You're actually left wondering what the mysterious secret of the circus is, why people are lured to appear in the circus talent contest then killed if they don't perform well. Why is their a giant eye at the bottom of a stone well and why are robot clowns or rather clowns in general creepy? Plus the leads really throw their weight into their performance as well. Ace actually showing there is something she is scared off and Sylv has many nice moments from his dealing with the robot bus conductor to the magic tricks he's forced to perform for the Gods of Rrrrrrrrragnorrrrrrrrrrrrok when he finds a way into the Dark Circus dimension for the finale`. The Greatest Show in The Galaxy all holds together well and there's FINALLY a director who's decided to get the mood through music so Mcklunkoff gets the boot and Mark Ayres is brought in to really lend some atmosphere to the show's pace, set pieces and add to the tension. No cheese!
Also like the nice nods to the series own past how the circus is claimed to be good but "not as good as it used to be" even down to having a character based on a fan appearing (well you can't win 'em all). Crafty production this a huge step in the right direction but points off from lack of plot explanation at the end, Greatest Show in the Galaxy gets a 7.5/10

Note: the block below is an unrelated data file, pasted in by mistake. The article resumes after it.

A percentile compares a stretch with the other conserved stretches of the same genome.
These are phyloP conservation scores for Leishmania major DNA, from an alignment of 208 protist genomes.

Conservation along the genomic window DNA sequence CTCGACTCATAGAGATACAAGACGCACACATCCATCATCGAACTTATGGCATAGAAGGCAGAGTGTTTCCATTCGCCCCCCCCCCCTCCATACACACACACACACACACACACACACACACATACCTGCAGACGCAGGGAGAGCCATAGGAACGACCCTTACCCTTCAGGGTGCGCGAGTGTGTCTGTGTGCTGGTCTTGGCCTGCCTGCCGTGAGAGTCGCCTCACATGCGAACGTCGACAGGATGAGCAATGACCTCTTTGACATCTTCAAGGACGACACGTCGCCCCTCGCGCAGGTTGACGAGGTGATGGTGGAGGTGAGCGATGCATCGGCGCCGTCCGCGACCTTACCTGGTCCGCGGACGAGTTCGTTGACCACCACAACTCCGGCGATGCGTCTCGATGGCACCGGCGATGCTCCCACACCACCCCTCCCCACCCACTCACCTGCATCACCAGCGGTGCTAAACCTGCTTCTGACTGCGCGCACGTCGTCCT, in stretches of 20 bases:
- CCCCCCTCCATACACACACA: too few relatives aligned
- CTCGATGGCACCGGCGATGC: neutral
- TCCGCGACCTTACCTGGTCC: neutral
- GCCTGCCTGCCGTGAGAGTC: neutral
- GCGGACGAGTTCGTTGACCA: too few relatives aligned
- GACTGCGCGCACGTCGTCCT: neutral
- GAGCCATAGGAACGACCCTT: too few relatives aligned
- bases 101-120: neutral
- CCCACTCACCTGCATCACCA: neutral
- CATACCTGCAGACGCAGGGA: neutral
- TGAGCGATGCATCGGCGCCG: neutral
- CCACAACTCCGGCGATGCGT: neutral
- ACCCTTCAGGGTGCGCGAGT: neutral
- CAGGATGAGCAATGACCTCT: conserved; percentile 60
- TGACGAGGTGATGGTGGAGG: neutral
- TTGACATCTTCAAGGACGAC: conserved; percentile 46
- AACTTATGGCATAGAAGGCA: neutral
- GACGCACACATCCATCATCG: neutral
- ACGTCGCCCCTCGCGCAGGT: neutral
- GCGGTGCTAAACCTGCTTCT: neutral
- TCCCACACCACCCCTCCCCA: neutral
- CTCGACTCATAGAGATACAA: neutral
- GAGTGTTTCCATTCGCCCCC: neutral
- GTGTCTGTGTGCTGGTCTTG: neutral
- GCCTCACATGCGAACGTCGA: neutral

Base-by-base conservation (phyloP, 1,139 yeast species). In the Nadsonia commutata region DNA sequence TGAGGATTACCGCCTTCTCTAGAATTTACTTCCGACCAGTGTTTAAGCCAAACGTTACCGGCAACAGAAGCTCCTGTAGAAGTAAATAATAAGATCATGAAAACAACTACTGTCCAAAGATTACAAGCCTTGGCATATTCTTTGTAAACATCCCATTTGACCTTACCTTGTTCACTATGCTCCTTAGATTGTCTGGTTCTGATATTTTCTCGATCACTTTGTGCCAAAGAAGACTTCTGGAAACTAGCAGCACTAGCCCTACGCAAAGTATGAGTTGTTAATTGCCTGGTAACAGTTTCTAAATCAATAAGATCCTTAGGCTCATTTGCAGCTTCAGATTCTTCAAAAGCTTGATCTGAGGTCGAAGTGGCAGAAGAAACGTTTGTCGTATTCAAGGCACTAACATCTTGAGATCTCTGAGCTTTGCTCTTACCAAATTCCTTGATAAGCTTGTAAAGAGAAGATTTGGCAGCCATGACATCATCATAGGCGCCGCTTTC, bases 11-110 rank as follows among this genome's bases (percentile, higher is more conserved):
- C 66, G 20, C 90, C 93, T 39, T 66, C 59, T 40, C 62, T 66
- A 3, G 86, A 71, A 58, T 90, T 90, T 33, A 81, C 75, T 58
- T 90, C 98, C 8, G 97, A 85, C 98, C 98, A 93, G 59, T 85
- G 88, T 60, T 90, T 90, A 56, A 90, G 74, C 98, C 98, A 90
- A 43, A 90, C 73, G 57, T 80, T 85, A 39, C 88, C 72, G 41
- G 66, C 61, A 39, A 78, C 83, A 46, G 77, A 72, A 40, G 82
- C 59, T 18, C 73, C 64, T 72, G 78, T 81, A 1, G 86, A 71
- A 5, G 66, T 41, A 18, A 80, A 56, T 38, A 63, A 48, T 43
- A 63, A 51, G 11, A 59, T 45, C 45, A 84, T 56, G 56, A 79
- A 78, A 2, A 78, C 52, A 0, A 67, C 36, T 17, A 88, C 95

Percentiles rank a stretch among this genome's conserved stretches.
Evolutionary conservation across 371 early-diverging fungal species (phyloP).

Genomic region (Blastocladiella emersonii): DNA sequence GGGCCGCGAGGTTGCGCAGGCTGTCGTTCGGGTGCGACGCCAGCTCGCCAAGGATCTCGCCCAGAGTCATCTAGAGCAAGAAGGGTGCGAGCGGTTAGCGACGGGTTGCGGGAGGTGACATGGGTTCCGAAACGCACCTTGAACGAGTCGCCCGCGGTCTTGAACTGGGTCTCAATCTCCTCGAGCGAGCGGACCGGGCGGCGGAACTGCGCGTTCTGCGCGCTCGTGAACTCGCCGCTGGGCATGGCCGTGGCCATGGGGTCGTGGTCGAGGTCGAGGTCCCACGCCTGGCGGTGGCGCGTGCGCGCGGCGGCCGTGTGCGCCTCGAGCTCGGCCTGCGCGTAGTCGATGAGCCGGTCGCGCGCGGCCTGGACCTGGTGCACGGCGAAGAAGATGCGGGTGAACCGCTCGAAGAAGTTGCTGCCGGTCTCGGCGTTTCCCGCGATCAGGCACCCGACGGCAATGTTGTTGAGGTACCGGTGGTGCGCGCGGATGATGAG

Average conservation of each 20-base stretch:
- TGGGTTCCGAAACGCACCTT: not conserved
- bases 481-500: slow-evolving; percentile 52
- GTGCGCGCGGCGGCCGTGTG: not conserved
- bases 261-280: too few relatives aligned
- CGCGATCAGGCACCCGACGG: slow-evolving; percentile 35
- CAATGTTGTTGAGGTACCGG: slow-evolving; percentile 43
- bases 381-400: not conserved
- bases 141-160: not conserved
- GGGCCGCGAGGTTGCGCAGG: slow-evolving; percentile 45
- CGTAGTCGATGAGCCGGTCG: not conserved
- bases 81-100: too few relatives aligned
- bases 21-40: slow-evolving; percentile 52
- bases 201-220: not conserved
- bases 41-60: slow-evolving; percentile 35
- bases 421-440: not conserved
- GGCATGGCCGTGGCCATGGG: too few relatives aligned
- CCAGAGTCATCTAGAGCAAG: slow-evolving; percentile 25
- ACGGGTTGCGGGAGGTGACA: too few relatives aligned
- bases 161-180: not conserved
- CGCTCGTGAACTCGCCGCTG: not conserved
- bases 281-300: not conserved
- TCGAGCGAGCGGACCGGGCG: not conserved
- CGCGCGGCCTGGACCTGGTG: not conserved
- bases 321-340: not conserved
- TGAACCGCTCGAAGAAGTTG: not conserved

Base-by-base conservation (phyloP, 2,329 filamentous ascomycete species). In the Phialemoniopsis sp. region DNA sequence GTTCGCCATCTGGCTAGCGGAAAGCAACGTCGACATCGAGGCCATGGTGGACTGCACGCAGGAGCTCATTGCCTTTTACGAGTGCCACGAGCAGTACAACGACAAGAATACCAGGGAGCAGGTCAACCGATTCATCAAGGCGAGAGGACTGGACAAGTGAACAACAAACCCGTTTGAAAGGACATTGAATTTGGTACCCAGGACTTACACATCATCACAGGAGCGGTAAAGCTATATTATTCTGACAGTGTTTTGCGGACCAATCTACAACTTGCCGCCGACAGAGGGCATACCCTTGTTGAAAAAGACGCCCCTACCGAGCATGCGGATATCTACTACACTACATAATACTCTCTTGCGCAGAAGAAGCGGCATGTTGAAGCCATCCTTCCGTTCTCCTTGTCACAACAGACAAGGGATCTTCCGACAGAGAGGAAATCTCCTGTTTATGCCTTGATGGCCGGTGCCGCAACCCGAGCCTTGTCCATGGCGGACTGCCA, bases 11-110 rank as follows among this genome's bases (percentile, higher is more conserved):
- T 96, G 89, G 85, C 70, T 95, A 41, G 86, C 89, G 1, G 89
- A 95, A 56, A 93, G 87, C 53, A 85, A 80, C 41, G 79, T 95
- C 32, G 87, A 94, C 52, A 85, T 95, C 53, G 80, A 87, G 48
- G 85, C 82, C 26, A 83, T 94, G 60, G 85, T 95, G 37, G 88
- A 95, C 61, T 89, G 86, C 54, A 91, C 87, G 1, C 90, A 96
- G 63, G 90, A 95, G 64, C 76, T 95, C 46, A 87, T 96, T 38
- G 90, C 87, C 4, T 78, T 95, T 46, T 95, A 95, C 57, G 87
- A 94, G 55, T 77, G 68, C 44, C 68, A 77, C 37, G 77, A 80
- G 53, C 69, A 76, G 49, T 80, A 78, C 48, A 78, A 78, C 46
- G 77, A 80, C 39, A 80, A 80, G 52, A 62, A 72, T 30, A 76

The centre of the action is the Psychic Circus which could be a metaphor for the production house which is run by a bunch of out-dated hippies (JNT and Gary Downie?), the mum, dad and child characters are the viewers at home, while the three Gods of Ragnarock could be Michael Grade, Jonathan Powell and Peter Creegan. Captain Cook and Mags are parodies of the Doctor and Ace, Whizzkid is obviously the typical bespectacled spotty nerdy Who tragic who spouts lines like "I know its not as good as the early days but I'm still terrible interested!" and the Chief Clown...well, I'm betting that is that wanker Who fan named Ian Levine.
Writer Stephen Wyatt is big on parodies and allegories and satire if Paradise Towers is anything to go by and With Greatest Show in the galaxy his writing does go up a notch with some more interesting ideas and characters and dialogue. Sadly he does let the side down with a number of his resolutions such as the whole Gods of Ragnarock thing. The Doctor claims he has been fighting them all through time. Really? I never knew that. Likewise that whole throw up the piece of metal and watch it come down a sword and even the whole "Dark Circus" concept seemed just totally tacked on as if it would explain the entire goings on. If anything, the way that gets so casually mentioned at the start of episode four really annoys me cos Deadbeat (?) just comes out with "The Doctor could be in Dark Circus with the Gods." as if that explains everything.